Extinct crop wild relatives

You may have seen coverage of a recent paper in Nature in which Kew researchers quantified the rate of plant extinction over the last 250 or so years. The headline number is about 3 species have been going extinct per year, which is about 500 times the background rate. But I know that what you really want to know is how many of these are crop wild relatives. Well, my friends at CIAT worked their database magic, and came up with the following list of extinct species which are classified by at least one source as a crop wild relative:

Diplotaxis siettiana
Franklinia alatamaha
Helianthus praetermissus
Hutchinsia tasmanica
Ilex gardneriana
Isatis arnoldiana
Lepidium drummondii
Lepidium obtusatum
Mangifera casturi
Musa fitzalanii
Piper collinum
Potentilla multijuga
Rorippa coloradensis
Solanum bauerianum
Solanum cajamarquense
Solanum ruvu
Syzygium balfourii
Syzygium microphyllum
Syzygium palghatense

Which means about 1 per decade or thereabouts. But that, clearly, is just a minimum.

Perhaps I’ll try to map where these plants were last seen.

7 Replies to “Extinct crop wild relatives”

  1. Extinct wild relatives
    As a botanist since I was knee high I simply can’t believe the extinction rate of three species lost a year is 500 times the natural background rate. One example from the list, Isatis arnoldiana (Arnoldi’s woad), is only known from the type collection – an uncertain locality in Armenia. The IUCN Red List has it as `data deficient’: it could still be there or in other localities. Also the natural loss of species could have been immense. Any climatic warming and cooling, Ice Ages for example, will force small populations on peninsulas or mountains to move and `fall off the edge’. We are talking of thousands of species being lost as recently as the climatic cooling – and subsequent rapid warming – of the Younger Dryas. The rate of description of new plant species is about 2000 a year. What is the fuss about?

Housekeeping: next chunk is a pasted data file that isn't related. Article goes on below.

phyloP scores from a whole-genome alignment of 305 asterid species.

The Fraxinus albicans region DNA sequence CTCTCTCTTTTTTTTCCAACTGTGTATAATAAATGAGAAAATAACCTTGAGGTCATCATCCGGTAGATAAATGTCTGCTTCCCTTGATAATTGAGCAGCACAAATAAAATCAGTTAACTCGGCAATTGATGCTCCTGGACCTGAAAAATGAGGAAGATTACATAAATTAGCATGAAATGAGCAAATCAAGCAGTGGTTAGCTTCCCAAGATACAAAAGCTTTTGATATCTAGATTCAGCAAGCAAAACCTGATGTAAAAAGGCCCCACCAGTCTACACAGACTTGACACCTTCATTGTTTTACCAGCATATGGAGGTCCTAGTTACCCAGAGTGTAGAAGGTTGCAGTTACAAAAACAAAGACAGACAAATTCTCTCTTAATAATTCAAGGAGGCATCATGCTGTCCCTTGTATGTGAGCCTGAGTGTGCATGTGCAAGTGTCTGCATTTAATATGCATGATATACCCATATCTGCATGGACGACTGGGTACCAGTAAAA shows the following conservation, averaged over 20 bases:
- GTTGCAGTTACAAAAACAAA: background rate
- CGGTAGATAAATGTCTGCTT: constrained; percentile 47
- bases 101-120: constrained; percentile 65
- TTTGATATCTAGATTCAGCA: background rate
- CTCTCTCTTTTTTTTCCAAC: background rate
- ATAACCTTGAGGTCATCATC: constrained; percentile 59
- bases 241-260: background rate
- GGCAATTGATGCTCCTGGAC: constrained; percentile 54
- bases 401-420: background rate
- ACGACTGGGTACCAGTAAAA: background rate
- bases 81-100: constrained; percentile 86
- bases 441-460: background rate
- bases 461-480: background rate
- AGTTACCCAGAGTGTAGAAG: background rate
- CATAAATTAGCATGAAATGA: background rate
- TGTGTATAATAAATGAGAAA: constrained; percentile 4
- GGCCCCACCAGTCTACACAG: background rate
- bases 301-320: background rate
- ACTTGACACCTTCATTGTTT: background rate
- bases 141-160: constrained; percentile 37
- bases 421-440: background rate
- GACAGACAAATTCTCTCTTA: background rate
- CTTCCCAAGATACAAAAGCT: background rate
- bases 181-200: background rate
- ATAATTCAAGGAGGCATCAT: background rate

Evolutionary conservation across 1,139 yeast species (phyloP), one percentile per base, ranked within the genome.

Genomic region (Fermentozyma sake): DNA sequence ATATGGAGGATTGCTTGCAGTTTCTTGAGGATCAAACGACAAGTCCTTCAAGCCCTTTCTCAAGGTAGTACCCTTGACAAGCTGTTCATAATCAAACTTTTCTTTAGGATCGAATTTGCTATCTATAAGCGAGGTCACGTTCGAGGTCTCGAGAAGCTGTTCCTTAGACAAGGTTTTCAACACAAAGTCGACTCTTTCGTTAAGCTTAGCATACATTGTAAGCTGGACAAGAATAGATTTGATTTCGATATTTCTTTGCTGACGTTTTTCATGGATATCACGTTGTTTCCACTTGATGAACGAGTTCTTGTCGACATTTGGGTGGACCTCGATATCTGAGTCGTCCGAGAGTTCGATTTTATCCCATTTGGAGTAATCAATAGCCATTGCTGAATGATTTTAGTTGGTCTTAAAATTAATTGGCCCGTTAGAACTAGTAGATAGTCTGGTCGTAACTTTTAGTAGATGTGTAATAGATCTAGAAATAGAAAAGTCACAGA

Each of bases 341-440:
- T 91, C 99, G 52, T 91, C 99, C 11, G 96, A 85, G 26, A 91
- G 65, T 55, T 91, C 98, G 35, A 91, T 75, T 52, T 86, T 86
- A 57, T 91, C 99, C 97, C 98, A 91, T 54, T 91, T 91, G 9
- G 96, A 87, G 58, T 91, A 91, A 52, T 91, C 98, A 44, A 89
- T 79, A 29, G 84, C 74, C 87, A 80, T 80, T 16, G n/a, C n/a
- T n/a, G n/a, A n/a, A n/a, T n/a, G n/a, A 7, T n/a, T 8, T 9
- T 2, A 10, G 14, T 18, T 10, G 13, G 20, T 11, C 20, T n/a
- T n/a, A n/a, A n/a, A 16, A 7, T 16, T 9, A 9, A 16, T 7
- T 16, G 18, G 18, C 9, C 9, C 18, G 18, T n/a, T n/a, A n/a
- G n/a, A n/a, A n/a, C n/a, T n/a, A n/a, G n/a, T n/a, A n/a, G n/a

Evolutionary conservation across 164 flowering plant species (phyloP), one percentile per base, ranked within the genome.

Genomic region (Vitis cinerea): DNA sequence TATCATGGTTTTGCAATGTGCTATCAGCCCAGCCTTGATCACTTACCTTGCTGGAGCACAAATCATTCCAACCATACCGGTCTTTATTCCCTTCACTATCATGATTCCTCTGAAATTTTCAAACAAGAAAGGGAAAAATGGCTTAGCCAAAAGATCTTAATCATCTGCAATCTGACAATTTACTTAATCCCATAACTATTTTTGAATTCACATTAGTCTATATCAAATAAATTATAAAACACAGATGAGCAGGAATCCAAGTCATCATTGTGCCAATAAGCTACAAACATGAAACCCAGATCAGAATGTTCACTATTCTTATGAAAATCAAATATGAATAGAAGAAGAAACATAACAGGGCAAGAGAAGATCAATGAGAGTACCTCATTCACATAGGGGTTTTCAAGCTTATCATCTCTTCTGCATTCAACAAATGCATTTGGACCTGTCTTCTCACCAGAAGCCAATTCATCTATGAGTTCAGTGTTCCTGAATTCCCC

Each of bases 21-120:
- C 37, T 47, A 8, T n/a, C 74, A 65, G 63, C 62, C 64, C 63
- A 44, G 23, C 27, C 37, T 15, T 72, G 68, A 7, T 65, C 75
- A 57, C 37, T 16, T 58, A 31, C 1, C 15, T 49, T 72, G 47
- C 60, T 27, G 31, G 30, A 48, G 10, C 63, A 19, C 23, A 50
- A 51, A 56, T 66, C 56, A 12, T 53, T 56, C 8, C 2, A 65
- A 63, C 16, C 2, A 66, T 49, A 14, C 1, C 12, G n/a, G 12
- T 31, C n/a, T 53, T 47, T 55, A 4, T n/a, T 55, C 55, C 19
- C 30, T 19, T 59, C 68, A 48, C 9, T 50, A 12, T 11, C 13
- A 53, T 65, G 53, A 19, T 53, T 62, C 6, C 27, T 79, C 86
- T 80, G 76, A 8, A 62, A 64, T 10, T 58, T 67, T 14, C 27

1. Back of the envelope calculations…

      The recurrence time of ice ages is about 100,000 years. If ice ages have more impact than humans, each ice age would need to make more than 3 species / year * 100,000 years = 300,000 species go extinct. We have about 391,000 vascular plant species right now, and we just come out of an ice age. So the extinction rate of ice ages is only lower than 3 species / year if the last ice age wiped out around half of the plant diversity that existed before it. That seems unlikely to me. So there is reason to make fuss.

      For crop wild relatives, we would have an extinction rate of about 0.1 species per year, Luigi writes. It would be interesting to know if the CWR extinction rate is higher or lower than the average one. The absolute extinction rate for CWRS is 3 / 0.1 = 30 times lower than for all plants. If less than 1/30 of all plants is a CWR, the extinction rate of CWR is higher than the average plant extinction rate. In other words, if there are less than 391,000/30= 13,033 CWR species. That seems like a lot to me, so I would guess that CWR have an even higher extinction rate than 500 times the background rate. How many CWR are there on the list of your friends, Luigi?

          1. Is it from the list of 1076 taxa (Castañeda-Alvarez et al. 2016)? That would mean that the extinction rate of CWR is much higher than that of all vascular plants.

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